On 10 April this year, a resolution to establish an independent mechanism investigation to attribute responsibility for chemical weapons use in Syria was vetoed by Russia. Russia’s behaviour means that relying solely on the United Nations Security Council is tantamount to accepting that no action should be taken in response to these chemical weapons attacks on innocent civilians in Syria. As the hon. Member for Aberavon (Stephen Kinnock) pointed out, relying on that would mean giving the veto on our foreign policy to Russia, and that is not something that we are willing to accept.
I just want to mention one issue about which the hon. Member for Wirral South spoke particularly passionately, as she has done previously—that of refugees. She welcomed and valued the aid that we have given. I continue to believe that it is important that we are providing this significant amount of support in the region as the second-biggest bilateral donor. We have been able to provide healthcare, educational and other support to hundreds of thousands of children in Syria and the surrounding countries for the same investment that it would take to support 3,000 unaccompanied asylum-seeking children here in the United Kingdom.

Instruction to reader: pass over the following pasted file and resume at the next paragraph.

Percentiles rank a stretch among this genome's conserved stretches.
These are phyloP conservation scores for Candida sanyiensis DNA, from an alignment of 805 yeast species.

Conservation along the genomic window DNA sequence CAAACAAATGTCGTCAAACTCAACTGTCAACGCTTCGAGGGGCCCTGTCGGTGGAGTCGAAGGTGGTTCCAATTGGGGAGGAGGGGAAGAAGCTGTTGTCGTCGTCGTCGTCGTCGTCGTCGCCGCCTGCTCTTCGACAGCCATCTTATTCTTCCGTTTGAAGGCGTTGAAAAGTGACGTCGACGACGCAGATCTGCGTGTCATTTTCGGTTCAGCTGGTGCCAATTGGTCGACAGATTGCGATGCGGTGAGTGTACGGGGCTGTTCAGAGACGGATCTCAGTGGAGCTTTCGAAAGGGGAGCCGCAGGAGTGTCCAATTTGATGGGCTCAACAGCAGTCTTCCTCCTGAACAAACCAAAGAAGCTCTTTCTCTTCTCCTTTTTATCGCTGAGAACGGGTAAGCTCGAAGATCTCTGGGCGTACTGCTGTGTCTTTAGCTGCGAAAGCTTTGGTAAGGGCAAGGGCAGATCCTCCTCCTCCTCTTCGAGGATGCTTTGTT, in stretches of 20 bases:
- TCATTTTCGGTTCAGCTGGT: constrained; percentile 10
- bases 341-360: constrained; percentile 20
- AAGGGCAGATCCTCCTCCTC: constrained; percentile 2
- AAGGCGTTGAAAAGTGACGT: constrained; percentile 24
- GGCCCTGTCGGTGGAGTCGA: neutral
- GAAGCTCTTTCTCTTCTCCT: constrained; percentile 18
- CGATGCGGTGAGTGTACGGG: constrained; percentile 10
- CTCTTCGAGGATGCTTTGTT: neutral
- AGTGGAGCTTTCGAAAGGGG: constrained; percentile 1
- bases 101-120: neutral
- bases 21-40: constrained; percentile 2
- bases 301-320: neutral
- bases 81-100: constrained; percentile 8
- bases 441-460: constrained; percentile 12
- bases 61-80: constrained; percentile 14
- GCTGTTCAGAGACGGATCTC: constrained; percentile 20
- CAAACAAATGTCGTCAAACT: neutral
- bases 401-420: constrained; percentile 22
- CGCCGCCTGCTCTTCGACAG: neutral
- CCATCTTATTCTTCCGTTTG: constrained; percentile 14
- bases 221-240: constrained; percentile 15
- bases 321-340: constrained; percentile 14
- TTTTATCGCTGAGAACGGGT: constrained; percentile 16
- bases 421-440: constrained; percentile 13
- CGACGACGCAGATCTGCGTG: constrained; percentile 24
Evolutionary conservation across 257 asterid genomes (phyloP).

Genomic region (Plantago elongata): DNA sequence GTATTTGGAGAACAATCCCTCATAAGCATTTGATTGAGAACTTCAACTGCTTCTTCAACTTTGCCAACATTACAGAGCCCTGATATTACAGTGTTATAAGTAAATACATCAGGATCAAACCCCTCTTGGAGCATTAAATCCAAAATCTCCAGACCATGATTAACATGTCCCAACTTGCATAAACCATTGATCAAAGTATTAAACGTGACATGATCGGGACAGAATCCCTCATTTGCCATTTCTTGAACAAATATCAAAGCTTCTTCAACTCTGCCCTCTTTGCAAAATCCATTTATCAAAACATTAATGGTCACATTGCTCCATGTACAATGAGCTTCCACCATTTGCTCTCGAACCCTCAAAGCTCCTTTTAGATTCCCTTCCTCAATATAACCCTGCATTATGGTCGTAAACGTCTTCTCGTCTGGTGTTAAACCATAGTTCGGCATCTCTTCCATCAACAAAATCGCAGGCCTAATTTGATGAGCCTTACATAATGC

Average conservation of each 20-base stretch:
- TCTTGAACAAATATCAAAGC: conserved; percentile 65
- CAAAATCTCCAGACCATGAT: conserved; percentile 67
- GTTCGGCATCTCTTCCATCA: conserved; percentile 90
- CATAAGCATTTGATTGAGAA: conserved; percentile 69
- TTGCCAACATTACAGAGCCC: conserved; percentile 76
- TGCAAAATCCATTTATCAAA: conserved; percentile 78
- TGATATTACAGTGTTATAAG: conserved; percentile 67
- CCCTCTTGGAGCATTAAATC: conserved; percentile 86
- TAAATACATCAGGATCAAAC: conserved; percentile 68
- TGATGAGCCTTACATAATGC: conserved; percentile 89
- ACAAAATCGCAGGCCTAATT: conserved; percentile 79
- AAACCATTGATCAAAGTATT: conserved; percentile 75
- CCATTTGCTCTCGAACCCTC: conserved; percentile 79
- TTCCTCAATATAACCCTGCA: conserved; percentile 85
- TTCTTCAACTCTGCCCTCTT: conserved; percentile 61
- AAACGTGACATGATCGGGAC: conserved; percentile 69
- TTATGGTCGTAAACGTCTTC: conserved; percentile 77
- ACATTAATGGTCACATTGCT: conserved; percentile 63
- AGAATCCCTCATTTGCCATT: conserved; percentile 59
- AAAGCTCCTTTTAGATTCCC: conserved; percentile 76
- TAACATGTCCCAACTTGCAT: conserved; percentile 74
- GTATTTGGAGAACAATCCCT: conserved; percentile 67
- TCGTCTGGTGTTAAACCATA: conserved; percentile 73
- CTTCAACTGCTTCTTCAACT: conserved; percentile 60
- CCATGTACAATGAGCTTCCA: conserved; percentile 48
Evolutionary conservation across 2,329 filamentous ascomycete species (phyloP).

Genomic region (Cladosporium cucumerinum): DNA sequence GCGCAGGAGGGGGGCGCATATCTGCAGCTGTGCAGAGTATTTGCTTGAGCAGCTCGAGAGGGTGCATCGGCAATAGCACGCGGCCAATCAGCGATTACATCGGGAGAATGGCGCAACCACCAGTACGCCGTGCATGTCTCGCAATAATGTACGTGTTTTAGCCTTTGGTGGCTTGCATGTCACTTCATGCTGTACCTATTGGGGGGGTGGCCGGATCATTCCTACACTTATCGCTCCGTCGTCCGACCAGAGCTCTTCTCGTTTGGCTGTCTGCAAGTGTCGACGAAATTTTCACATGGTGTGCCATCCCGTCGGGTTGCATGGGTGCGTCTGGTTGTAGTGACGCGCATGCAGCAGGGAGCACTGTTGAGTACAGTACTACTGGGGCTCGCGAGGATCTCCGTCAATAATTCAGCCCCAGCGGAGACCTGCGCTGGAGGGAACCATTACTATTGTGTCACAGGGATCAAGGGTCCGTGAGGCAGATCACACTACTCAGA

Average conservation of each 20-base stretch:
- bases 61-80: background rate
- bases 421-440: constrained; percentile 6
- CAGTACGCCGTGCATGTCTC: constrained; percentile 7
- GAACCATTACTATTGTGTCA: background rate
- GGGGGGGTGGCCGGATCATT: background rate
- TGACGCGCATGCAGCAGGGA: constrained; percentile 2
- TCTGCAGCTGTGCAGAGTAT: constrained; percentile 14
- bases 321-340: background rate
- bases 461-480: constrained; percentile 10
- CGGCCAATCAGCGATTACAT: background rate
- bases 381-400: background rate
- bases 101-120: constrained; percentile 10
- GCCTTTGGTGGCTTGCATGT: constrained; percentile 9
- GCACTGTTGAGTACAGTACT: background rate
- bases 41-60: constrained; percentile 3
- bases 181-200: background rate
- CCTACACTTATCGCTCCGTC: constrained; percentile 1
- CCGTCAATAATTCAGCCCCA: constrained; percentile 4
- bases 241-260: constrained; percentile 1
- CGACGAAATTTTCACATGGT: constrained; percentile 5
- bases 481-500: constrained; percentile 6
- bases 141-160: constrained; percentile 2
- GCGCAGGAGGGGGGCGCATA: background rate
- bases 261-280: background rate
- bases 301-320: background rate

These are not easy decisions to take, but it is right to get a balance of support in the region, which enables us to give more support to more people and more children, and at the same time to bring here those who are particularly vulnerable and in need. The hon. Lady is right: while the military action was focused on degrading chemical weapons, we need that wider effort in terms of resolving the conflict in Syria, dealing with Daesh and continuing to press for action in the Geneva process.
This year, we mark the centenary of the end of the first world war, brought home to us starkly this evening by my right hon. Friend the Member for Rayleigh and Wickford (Mr Francois). The international community came together at that point to stop the use of chemical weapons. This weekend Britain, France and America sent a clear message to those who seek to rip up the international rulebook: stop, and stop now.